An Echelon Media Company
Tuesday September 26th, 2023

The often futile quest for Justice in Sri Lanka affects all

Police and Ambulances outside the Shrine of St Anthony in Kochchikade after the Easter Sunday attacks

ECONOMYNEXT – It is nearly two years since the Easter bombings killed about 115 in the St. Sebastian’s Church (Catholic) in Katuwapitiya, about 50 in the St. Anthony’s Church (Catholic) in Kochchikade, about 30 in the Zion Church in Batticaloa, and about 66 more at other locations including three big tourist hotels. Those responsible have often been identified by their ethnicity (Muslim) and religion (Islam). However, the masterminds, as well as high-level politicians and government officials who could have prevented the attacks, are yet to be determined, though suspicions have been cast on several persons, including then-President Maithripala Sirisena, then Prime Minister Ranil Wickremesinghe, and then Chief of Police Pujith Jayasundara.

The most prominent advocate for justice in relation to the Easter bombings has been the Catholic Archbishop of Colombo, Malcolm Cardinal Ranjith. His efforts would have contributed to the previous United National Front (UNF)-led Government taking quick measures towards investigations and reparations.

A multiparty parliamentary committee was set up a month after the attacks, and a report was submitted and published six months after the strikes. In September 2019, Sirisena had set up a Presidential Commission of Inquiry (PCoI) to look into the attacks. Two interim reports and a final report had been handed over to present President Gotabaya Rajapaksa in December 2019, March 2020, and February 2021, respectively, but they have not been published.

Separately, police investigations had led to hundreds of arrests; some of those arrested have been released and some are still in detention, though I have not seen reports of formal charges being filed against anyone. Within a few months, the then UNF-led Government had paid more than Rs. 262 million in compensation for the dead and the injured, with Rs. 1 million per dead person. Additionally, Rs. 20 million each had been allocated to rebuild the two Catholic churches and Rs. 5 million for the Zion Church in Batticaloa.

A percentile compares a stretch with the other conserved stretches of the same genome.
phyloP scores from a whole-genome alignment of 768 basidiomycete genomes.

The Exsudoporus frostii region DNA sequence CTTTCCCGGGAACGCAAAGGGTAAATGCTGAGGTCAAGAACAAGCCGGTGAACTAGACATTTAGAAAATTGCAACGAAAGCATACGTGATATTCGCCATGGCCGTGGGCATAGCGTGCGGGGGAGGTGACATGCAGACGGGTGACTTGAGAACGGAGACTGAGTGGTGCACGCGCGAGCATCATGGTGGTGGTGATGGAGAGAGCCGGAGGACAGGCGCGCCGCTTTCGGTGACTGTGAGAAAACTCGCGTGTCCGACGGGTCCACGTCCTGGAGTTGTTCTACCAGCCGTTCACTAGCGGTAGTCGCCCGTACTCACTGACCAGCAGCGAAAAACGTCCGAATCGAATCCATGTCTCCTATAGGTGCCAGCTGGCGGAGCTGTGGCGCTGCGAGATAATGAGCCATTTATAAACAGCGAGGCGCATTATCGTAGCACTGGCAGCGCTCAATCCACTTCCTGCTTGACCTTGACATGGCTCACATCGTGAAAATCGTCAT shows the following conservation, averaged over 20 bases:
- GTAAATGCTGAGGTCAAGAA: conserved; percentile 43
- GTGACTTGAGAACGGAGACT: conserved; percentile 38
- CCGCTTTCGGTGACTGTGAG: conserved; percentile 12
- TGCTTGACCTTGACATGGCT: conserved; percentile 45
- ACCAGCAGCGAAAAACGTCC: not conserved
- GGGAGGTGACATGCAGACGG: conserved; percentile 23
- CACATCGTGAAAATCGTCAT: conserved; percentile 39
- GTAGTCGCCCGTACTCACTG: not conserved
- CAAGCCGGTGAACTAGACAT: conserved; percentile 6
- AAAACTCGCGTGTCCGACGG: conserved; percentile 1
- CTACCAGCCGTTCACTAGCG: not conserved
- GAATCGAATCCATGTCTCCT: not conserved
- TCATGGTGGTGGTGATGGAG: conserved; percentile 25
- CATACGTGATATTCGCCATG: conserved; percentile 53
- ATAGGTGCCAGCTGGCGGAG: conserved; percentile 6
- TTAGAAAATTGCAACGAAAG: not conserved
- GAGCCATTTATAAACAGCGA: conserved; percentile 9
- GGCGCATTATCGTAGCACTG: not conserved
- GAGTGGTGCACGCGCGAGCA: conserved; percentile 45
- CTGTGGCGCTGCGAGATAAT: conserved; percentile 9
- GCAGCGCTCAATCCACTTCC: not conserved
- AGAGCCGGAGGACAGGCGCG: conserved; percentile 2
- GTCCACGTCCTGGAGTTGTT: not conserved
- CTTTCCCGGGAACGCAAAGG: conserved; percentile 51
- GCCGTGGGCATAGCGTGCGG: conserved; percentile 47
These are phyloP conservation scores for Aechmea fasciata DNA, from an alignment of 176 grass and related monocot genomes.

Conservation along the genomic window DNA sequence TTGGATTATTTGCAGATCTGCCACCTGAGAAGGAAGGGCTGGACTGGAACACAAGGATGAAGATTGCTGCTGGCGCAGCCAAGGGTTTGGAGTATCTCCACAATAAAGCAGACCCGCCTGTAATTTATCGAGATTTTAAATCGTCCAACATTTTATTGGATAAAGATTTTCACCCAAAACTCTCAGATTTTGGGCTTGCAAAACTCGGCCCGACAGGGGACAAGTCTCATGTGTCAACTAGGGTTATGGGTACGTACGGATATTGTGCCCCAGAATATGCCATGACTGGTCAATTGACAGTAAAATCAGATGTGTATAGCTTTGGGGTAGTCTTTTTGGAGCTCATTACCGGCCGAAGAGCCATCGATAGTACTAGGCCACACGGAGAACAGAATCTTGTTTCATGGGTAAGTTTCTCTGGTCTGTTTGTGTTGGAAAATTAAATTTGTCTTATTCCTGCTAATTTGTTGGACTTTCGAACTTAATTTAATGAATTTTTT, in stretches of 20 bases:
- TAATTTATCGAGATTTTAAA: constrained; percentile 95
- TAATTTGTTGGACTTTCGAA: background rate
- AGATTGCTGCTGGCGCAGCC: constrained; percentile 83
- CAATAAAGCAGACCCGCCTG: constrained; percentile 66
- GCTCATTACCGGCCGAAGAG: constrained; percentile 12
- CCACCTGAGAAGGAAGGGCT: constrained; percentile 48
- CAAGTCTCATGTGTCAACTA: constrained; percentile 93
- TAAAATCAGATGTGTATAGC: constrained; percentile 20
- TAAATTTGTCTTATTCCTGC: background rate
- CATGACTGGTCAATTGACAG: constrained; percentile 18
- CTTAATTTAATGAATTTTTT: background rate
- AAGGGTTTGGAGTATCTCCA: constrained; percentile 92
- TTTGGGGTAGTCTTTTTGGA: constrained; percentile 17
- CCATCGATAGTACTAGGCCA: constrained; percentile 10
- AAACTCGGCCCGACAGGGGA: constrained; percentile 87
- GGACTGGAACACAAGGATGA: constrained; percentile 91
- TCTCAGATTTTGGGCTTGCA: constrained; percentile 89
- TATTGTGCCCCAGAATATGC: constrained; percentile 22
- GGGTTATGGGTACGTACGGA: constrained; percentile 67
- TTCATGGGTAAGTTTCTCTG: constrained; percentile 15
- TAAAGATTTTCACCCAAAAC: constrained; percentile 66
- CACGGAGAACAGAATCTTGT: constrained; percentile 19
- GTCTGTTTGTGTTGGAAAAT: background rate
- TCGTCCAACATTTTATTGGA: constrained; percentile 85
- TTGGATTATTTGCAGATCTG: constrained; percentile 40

Then President Maithripala Sirisena visits the bombed out Katuwapitiya Church days after the attack. The Opposition has called for his arrest/PMD Photo

In addition to the Government’s efforts, there has been a programme of reparations led by the Catholic Church. During a visit to the Katuwapitiya Church and in discussions with those affected and those supporting them, I learnt that the Catholic Church’s efforts included medical support for the injured, dedicated psychological support teams for each family, scholarships for children, religious services, etc. Monuments for the victims of the Easter Sunday attacks had been built within a few months in the two affected Catholic churches and elaborate arrangements were announced by the Archdiocese of Colombo to commemorate the first year of the bombings. These were supported by the Government. The commemorative events had to be restricted due to Covid-19 but were nationally televised, including on state television stations and received wide media coverage. Many political leaders, including the present President, Prime Minister Mahinda Rajapaksa, and the Leader of the Opposition Sajith Premadasa, have repeatedly committed to ensuring justice for the Easter bombings. These are important affirmations of respect for survivors and victims’ families, although justice has not been served yet. While inadequate, this is significant progress within two years, by dismal Sri Lankan standards of acknowledgement, memorials, compensation, and other forms of reparations and justice for serious crimes and rights violations committed decades ago.

Navaly Church bombing in Jaffna, 1995

St Peters Church in Navaly the congregation remembered the bombing after 20 years

Attacks and killings in churches were common during the war. One of the most horrific incidents is the bombing of the Navaly Church (Catholic) and its surroundings in the Jaffna diocese (Northern Province) in 1995, where about 147 were reported to have been killed. However, those responsible have not been referred to as terrorists and no references have been made to their ethnicity or religion.

All the people in Navaly that I met categorically stated that the bombing had been done by the Sri Lanka Air Force. This was reinforced by the issuance of death certificates by the Government stating the cause of death as “death due to injuries caused by aerial bombardment”. Back in 1995, there was no other armed group that could carry out aerial bombing. The then Catholic Bishop of Jaffna is reported to have said that the “displaced had sought shelter in the church and temples, based on instructions given by the Ministry of Defence”. The same media report indicated that the said Bishop had written to then-President Chandrika Bandaranaike Kumaratunga the day after the attack, describing the tragedy, and appealing to her to “kindly instruct your forces to desist from bombing, strafing, artillery rocket attacks on civilian targets such as kovils, churches, schools, and hospitals.”